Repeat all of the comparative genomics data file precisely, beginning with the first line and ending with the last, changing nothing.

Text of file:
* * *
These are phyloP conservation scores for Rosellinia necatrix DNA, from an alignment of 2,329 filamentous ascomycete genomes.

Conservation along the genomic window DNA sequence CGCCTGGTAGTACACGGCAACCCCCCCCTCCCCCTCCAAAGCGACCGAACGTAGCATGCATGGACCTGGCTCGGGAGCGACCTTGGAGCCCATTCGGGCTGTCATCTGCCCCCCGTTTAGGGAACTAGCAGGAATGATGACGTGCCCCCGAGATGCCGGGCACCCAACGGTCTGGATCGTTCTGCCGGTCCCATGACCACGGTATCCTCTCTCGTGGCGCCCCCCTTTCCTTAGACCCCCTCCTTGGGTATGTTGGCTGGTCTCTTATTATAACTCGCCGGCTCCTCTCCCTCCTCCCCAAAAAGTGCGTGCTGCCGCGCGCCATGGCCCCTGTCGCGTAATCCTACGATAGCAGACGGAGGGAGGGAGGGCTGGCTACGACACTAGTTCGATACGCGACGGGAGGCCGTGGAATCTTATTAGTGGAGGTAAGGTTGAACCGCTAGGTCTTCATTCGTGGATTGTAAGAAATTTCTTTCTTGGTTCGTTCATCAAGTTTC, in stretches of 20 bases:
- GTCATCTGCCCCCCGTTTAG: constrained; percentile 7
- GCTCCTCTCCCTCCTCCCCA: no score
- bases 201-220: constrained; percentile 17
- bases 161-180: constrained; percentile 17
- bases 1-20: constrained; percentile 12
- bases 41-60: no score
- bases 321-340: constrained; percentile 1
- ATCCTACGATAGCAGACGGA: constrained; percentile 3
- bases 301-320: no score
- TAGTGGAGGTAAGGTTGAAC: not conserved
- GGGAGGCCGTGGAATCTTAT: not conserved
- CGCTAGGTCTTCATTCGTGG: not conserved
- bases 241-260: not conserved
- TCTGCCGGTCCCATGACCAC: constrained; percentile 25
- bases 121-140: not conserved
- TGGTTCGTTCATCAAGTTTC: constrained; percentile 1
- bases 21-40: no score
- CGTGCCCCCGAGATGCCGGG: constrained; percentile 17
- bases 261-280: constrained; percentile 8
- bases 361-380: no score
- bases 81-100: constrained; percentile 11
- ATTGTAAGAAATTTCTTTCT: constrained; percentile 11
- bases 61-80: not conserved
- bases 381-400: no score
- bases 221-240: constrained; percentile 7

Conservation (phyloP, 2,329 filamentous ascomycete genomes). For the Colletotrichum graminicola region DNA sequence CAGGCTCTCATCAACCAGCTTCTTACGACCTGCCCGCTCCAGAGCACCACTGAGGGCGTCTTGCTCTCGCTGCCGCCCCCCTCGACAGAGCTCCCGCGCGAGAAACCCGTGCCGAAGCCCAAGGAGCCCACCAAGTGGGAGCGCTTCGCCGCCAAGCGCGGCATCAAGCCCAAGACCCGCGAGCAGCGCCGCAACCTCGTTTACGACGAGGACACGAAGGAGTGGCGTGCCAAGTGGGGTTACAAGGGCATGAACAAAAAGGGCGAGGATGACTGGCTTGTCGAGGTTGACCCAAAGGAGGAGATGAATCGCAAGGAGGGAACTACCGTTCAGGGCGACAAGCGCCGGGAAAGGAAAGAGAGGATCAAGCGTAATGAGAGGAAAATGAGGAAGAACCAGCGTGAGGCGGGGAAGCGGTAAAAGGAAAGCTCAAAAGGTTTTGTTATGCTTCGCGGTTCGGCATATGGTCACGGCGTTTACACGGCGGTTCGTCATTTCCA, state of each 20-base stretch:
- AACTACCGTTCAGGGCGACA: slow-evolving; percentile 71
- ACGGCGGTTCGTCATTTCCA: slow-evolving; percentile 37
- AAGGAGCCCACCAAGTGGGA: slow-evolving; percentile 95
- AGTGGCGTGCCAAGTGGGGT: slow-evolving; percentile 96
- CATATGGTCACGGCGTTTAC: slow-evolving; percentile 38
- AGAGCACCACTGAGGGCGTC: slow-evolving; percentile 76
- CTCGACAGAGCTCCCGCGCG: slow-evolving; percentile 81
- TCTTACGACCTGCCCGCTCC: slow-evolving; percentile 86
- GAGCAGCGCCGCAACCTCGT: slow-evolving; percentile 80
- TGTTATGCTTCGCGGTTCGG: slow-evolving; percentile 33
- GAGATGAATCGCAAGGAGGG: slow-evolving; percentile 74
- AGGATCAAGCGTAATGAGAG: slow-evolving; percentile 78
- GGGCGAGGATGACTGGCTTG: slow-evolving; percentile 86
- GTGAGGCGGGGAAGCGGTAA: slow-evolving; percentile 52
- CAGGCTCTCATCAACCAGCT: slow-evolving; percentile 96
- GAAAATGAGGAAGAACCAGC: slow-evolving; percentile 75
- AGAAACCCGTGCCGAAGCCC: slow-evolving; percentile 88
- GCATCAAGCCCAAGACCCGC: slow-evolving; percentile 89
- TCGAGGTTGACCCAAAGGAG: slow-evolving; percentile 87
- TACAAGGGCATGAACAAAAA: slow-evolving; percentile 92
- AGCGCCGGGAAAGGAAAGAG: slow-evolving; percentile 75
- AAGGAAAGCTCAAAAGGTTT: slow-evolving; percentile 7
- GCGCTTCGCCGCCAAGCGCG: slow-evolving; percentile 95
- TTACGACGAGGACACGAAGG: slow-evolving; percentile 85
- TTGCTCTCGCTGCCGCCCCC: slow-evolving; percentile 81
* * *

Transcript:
These are phyloP conservation scores for Rosellinia necatrix DNA, from an alignment of 2,329 filamentous ascomycete genomes.

Conservation along the genomic window DNA sequence CGCCTGGTAGTACACGGCAACCCCCCCCTCCCCCTCCAAAGCGACCGAACGTAGCATGCATGGACCTGGCTCGGGAGCGACCTTGGAGCCCATTCGGGCTGTCATCTGCCCCCCGTTTAGGGAACTAGCAGGAATGATGACGTGCCCCCGAGATGCCGGGCACCCAACGGTCTGGATCGTTCTGCCGGTCCCATGACCACGGTATCCTCTCTCGTGGCGCCCCCCTTTCCTTAGACCCCCTCCTTGGGTATGTTGGCTGGTCTCTTATTATAACTCGCCGGCTCCTCTCCCTCCTCCCCAAAAAGTGCGTGCTGCCGCGCGCCATGGCCCCTGTCGCGTAATCCTACGATAGCAGACGGAGGGAGGGAGGGCTGGCTACGACACTAGTTCGATACGCGACGGGAGGCCGTGGAATCTTATTAGTGGAGGTAAGGTTGAACCGCTAGGTCTTCATTCGTGGATTGTAAGAAATTTCTTTCTTGGTTCGTTCATCAAGTTTC, in stretches of 20 bases:
- GTCATCTGCCCCCCGTTTAG: constrained; percentile 7
- GCTCCTCTCCCTCCTCCCCA: no score
- bases 201-220: constrained; percentile 17
- bases 161-180: constrained; percentile 17
- bases 1-20: constrained; percentile 12
- bases 41-60: no score
- bases 321-340: constrained; percentile 1
- ATCCTACGATAGCAGACGGA: constrained; percentile 3
- bases 301-320: no score
- TAGTGGAGGTAAGGTTGAAC: not conserved
- GGGAGGCCGTGGAATCTTAT: not conserved
- CGCTAGGTCTTCATTCGTGG: not conserved
- bases 241-260: not conserved
- TCTGCCGGTCCCATGACCAC: constrained; percentile 25
- bases 121-140: not conserved
- TGGTTCGTTCATCAAGTTTC: constrained; percentile 1
- bases 21-40: no score
- CGTGCCCCCGAGATGCCGGG: constrained; percentile 17
- bases 261-280: constrained; percentile 8
- bases 361-380: no score
- bases 81-100: constrained; percentile 11
- ATTGTAAGAAATTTCTTTCT: constrained; percentile 11
- bases 61-80: not conserved
- bases 381-400: no score
- bases 221-240: constrained; percentile 7

Conservation (phyloP, 2,329 filamentous ascomycete genomes). For the Colletotrichum graminicola region DNA sequence CAGGCTCTCATCAACCAGCTTCTTACGACCTGCCCGCTCCAGAGCACCACTGAGGGCGTCTTGCTCTCGCTGCCGCCCCCCTCGACAGAGCTCCCGCGCGAGAAACCCGTGCCGAAGCCCAAGGAGCCCACCAAGTGGGAGCGCTTCGCCGCCAAGCGCGGCATCAAGCCCAAGACCCGCGAGCAGCGCCGCAACCTCGTTTACGACGAGGACACGAAGGAGTGGCGTGCCAAGTGGGGTTACAAGGGCATGAACAAAAAGGGCGAGGATGACTGGCTTGTCGAGGTTGACCCAAAGGAGGAGATGAATCGCAAGGAGGGAACTACCGTTCAGGGCGACAAGCGCCGGGAAAGGAAAGAGAGGATCAAGCGTAATGAGAGGAAAATGAGGAAGAACCAGCGTGAGGCGGGGAAGCGGTAAAAGGAAAGCTCAAAAGGTTTTGTTATGCTTCGCGGTTCGGCATATGGTCACGGCGTTTACACGGCGGTTCGTCATTTCCA, state of each 20-base stretch:
- AACTACCGTTCAGGGCGACA: slow-evolving; percentile 71
- ACGGCGGTTCGTCATTTCCA: slow-evolving; percentile 37
- AAGGAGCCCACCAAGTGGGA: slow-evolving; percentile 95
- AGTGGCGTGCCAAGTGGGGT: slow-evolving; percentile 96
- CATATGGTCACGGCGTTTAC: slow-evolving; percentile 38
- AGAGCACCACTGAGGGCGTC: slow-evolving; percentile 76
- CTCGACAGAGCTCCCGCGCG: slow-evolving; percentile 81
- TCTTACGACCTGCCCGCTCC: slow-evolving; percentile 86
- GAGCAGCGCCGCAACCTCGT: slow-evolving; percentile 80
- TGTTATGCTTCGCGGTTCGG: slow-evolving; percentile 33
- GAGATGAATCGCAAGGAGGG: slow-evolving; percentile 74
- AGGATCAAGCGTAATGAGAG: slow-evolving; percentile 78
- GGGCGAGGATGACTGGCTTG: slow-evolving; percentile 86
- GTGAGGCGGGGAAGCGGTAA: slow-evolving; percentile 52
- CAGGCTCTCATCAACCAGCT: slow-evolving; percentile 96
- GAAAATGAGGAAGAACCAGC: slow-evolving; percentile 75
- AGAAACCCGTGCCGAAGCCC: slow-evolving; percentile 88
- GCATCAAGCCCAAGACCCGC: slow-evolving; percentile 89
- TCGAGGTTGACCCAAAGGAG: slow-evolving; percentile 87
- TACAAGGGCATGAACAAAAA: slow-evolving; percentile 92
- AGCGCCGGGAAAGGAAAGAG: slow-evolving; percentile 75
- AAGGAAAGCTCAAAAGGTTT: slow-evolving; percentile 7
- GCGCTTCGCCGCCAAGCGCG: slow-evolving; percentile 95
- TTACGACGAGGACACGAAGG: slow-evolving; percentile 85
- TTGCTCTCGCTGCCGCCCCC: slow-evolving; percentile 81